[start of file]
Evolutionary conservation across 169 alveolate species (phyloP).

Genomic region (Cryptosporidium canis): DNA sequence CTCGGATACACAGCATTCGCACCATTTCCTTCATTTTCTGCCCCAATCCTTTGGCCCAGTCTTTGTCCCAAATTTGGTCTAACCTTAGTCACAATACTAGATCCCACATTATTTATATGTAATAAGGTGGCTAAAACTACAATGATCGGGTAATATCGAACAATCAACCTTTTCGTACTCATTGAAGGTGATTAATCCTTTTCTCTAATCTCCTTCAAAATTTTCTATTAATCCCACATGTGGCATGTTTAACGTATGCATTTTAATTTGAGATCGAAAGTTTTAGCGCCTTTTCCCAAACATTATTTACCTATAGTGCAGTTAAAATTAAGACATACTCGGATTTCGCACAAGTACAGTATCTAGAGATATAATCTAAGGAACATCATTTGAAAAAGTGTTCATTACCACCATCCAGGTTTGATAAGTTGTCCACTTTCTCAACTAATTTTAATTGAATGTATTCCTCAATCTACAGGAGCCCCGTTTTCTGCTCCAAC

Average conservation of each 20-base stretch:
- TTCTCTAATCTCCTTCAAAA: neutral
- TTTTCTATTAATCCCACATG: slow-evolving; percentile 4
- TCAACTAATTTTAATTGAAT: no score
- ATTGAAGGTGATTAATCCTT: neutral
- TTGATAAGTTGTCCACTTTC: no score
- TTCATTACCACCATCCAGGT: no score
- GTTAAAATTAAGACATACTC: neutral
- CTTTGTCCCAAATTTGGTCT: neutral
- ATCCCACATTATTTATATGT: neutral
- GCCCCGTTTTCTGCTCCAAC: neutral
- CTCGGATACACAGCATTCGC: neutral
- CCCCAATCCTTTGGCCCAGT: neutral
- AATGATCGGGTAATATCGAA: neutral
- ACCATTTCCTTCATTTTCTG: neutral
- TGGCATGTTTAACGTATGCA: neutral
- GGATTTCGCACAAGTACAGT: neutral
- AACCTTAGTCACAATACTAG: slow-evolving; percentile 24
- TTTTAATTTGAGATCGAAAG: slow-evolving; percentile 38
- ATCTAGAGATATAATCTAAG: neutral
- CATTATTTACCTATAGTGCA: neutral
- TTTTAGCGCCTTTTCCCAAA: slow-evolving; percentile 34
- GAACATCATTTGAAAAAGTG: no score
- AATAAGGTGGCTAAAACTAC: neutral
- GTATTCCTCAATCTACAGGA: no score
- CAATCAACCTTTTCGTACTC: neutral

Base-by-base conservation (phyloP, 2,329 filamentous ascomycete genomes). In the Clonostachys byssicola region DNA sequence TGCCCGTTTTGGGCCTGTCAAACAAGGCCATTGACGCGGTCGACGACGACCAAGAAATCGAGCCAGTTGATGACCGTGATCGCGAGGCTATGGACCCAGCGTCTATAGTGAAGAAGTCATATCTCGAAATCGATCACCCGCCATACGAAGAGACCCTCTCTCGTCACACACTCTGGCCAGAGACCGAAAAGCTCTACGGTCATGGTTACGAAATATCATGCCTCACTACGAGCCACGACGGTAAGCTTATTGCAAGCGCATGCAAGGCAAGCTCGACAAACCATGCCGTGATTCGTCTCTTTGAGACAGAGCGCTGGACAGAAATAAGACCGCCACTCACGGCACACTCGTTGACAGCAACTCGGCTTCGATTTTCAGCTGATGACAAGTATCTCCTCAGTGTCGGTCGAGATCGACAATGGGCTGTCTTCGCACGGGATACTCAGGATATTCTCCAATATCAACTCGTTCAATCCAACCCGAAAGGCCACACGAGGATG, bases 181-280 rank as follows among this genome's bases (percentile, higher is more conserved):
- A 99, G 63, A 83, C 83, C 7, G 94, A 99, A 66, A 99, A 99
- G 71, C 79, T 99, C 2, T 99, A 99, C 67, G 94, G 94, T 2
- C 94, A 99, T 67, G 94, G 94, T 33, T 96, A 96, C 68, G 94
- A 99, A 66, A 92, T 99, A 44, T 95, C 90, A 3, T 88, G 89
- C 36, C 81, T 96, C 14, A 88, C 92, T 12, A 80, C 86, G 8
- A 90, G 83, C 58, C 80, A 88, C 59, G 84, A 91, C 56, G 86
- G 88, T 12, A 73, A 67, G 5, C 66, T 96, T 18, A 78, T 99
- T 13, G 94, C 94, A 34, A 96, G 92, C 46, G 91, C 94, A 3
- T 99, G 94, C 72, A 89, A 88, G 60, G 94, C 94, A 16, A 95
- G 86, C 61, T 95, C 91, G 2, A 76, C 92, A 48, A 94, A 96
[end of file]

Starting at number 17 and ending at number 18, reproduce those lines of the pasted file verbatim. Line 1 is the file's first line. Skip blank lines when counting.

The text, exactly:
- ACCATTTCCTTCATTTTCTG: neutral
- TGGCATGTTTAACGTATGCA: neutral